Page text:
An Attempt to Become Familiar With Baseball

SUSI scholars show their Diamondback tickets

Sunday in Brazil is football day. From January to April the games of the State Championships take place; from May to December, it’s the matches of the Brazilian Championship. It is no wonder that the country is known for the sport, despite not having performed well in the most recent World Cups. My comments about this stop here, because I don’t understand the sport (I was even discreetly called out for it here on the blog). I only touch on the subject because today, Sunday in North American lands provided a very different experience to SUSI scholars: watching a baseball game.

The mission was coordinated with excitement by Ms. Dawn (Ms. Alma, we missed you!). She tried to explain the rules of the game to the less familiar (which was most of us), as did Cronkite School Associate Dean Mark Lodato, who joined the group. Someone shared on WhatsApp a link that promised in the title to be educational: “How to play baseball.” Your correspondent even searched for YouTube tutorials, but even after three hours and fifteen minutes of watching the game I couldn’t quite establish a working relationship with the rules. The good thing is that a game doesn’t really boil down to them, does it?

Cronkite School Associate Dean Mark Lodato joined the group for part of the game

So let’s go to some curiosities that only the experience in loco allows us to capture. As happens in Brazilian stadiums, the movement around Chase Field already emanated good energy before we even entered. The stadium, home of the Arizona Diamondbacks team, is beautiful! It was inaugurated on March 31, 1998, and is the second Major League Baseball stadium to have a retractable roof (the first was the Toronto SkyDome) and the first with retractable roof and natural grass. So we were protected from the intense heat of Phoenix! The capacity of the place is for 48,500 fans – it even accepts the presence of pets. And the luckiest ones can choose to watch the games while taking a dip in the pool.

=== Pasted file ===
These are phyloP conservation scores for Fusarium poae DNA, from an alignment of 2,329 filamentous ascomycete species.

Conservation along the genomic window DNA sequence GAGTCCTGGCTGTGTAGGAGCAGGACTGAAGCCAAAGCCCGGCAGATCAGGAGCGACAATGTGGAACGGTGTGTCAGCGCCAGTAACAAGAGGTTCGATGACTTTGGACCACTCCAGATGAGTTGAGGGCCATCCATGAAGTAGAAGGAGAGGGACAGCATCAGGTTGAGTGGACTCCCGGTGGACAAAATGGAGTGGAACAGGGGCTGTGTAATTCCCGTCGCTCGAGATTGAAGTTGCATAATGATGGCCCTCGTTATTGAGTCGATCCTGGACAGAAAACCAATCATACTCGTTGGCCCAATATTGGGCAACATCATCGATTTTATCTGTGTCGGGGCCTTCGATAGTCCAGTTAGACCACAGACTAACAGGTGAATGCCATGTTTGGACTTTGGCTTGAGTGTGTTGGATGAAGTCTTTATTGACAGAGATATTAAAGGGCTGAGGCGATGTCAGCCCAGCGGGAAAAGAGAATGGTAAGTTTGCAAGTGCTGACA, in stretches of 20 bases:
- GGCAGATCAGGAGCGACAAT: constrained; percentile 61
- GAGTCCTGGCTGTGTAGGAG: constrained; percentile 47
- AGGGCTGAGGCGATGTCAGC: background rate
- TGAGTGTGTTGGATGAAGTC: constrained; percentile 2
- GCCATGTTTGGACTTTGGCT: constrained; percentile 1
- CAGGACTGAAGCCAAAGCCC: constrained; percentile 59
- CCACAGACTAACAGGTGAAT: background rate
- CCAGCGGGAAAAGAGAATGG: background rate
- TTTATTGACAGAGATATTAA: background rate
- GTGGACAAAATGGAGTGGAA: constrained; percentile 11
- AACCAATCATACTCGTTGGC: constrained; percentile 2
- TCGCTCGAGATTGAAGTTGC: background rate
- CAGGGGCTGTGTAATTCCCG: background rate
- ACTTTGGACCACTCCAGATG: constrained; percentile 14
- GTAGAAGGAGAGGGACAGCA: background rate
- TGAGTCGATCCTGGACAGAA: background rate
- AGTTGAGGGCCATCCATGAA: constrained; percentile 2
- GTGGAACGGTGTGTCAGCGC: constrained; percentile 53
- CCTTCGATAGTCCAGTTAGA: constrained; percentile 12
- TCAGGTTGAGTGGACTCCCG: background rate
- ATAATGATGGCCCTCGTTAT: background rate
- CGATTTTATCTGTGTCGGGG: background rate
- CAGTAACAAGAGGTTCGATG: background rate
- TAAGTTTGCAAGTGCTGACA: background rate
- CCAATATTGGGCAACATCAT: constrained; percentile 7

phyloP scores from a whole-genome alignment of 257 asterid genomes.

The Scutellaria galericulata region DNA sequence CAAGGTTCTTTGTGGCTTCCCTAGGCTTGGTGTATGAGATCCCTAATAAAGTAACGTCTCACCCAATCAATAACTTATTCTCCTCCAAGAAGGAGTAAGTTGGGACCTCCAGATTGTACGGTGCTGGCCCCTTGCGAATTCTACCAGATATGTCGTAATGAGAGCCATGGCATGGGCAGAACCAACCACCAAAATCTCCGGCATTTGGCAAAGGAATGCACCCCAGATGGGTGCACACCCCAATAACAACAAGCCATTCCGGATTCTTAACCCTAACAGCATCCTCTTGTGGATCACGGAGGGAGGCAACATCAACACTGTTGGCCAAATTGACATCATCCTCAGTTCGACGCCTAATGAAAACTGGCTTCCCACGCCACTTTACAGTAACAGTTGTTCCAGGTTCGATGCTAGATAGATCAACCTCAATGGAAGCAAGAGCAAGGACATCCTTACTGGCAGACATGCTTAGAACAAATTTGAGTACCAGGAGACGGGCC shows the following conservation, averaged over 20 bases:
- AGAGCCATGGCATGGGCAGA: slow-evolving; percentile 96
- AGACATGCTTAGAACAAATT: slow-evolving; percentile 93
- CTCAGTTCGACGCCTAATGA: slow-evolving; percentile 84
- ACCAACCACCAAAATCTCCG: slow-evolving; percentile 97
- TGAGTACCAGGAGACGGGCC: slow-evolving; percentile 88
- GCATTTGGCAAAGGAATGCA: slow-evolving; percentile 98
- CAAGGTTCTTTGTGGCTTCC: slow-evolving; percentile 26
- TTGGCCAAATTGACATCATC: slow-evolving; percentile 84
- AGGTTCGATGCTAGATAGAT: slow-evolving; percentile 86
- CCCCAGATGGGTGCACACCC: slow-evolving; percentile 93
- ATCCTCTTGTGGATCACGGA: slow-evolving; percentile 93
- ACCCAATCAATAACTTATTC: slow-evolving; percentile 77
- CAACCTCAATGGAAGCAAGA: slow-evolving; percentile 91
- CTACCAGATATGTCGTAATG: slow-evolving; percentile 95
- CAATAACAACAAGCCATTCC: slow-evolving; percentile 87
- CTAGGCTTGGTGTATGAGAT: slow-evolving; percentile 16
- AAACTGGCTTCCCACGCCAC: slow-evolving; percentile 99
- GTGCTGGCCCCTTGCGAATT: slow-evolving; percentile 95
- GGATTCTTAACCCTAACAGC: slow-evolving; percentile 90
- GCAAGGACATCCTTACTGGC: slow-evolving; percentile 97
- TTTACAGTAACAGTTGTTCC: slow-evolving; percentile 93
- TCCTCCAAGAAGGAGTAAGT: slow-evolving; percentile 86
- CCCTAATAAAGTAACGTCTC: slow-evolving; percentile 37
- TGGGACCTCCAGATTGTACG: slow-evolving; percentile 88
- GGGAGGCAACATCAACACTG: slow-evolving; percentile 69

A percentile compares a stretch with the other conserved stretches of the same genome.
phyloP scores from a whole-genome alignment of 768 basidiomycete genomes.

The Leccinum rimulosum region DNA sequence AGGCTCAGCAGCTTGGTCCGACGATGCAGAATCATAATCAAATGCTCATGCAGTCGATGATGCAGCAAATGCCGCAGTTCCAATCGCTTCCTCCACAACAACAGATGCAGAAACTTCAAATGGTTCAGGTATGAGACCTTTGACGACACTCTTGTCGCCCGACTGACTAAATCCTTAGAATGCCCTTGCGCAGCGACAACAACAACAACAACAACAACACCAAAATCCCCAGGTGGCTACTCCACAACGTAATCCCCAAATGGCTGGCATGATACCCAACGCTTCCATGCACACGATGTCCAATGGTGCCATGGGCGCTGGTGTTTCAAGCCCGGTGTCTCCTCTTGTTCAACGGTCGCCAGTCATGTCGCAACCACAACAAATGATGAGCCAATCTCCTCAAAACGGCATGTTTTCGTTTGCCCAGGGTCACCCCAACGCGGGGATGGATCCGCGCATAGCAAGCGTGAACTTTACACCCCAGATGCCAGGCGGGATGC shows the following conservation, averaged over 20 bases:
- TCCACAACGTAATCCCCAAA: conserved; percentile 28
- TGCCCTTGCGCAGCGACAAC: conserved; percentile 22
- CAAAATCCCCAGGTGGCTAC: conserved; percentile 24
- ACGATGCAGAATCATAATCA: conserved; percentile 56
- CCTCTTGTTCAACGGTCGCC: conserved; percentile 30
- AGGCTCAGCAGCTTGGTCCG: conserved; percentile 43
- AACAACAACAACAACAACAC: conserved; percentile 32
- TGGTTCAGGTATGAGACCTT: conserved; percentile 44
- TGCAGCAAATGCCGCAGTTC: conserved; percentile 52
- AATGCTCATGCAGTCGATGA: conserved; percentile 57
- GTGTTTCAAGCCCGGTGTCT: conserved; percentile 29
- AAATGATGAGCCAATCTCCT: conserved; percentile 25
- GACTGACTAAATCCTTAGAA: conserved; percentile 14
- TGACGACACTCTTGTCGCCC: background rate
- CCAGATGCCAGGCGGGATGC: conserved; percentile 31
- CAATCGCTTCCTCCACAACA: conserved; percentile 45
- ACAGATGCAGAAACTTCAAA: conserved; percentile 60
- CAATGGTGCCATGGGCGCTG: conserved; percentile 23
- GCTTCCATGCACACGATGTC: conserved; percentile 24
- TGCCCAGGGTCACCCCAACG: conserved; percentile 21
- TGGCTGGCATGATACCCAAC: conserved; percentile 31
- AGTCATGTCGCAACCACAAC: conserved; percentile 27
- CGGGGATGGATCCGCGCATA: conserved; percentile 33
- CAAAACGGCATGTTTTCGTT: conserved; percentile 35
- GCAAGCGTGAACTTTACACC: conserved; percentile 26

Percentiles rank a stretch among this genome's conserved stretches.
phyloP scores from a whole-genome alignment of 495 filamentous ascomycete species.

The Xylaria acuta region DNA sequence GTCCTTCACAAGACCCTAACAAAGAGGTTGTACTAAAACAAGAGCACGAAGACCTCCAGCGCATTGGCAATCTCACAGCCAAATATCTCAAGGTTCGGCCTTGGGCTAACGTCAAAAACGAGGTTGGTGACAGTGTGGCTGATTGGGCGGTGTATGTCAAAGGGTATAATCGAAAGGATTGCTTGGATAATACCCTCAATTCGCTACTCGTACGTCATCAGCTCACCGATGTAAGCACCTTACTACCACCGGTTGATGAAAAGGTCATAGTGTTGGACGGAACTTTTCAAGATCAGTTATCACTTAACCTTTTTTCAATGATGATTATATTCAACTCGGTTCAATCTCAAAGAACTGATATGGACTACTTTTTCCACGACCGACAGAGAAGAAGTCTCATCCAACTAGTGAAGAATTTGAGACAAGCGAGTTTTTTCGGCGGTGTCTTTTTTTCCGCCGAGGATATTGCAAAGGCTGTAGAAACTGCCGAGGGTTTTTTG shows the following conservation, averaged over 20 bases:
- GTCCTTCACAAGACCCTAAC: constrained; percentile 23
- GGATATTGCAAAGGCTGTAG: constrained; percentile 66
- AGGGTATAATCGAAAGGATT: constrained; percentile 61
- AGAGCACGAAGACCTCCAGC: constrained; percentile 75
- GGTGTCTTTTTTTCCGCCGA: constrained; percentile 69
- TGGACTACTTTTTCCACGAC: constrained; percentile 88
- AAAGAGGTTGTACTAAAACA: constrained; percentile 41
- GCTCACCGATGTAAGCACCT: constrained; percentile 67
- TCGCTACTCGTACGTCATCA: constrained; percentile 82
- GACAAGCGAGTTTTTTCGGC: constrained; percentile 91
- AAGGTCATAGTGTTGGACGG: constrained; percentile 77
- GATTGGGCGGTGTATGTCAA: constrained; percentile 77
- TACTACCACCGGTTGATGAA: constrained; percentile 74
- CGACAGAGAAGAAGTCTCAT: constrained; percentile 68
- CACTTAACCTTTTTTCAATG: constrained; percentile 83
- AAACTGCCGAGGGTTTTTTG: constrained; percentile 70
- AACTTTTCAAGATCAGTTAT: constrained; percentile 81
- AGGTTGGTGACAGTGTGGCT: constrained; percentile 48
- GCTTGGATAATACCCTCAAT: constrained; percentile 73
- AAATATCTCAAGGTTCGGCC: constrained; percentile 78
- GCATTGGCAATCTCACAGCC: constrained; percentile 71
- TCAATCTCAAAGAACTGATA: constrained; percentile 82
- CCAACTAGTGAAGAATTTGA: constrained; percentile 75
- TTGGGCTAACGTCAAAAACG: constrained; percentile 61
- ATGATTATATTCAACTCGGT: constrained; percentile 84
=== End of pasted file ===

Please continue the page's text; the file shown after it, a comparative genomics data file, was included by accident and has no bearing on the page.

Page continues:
Real grass, but with air conditioning. That’s already a win!

It is worth noting that many people wear baseball gloves and watch every ball that flies high, in the hope of catching one to take home. To compensate for the tranquility of the game (yes, it is somewhat slow-moving), there is a giant screen that, in addition to information about the game, broadcasts a number of fun interludes: kissing time, a Simba moment, birthday wishes, a pet run, jingle animations, competitions between fans, and quizzes. And it still has the traditional space of shops and bars where you can purchase a snack – after all, a game lasts on average 3 hours.

The Jumbotron gives all kinds of information

This immersion in American sports culture finished with a happy ending: the Arizona Diamondbacks beat the San Francisco Giants 3-2. If you want to know any technical details about the game, please look here, because I don’t dare talk about it. I’m still not familiar enough.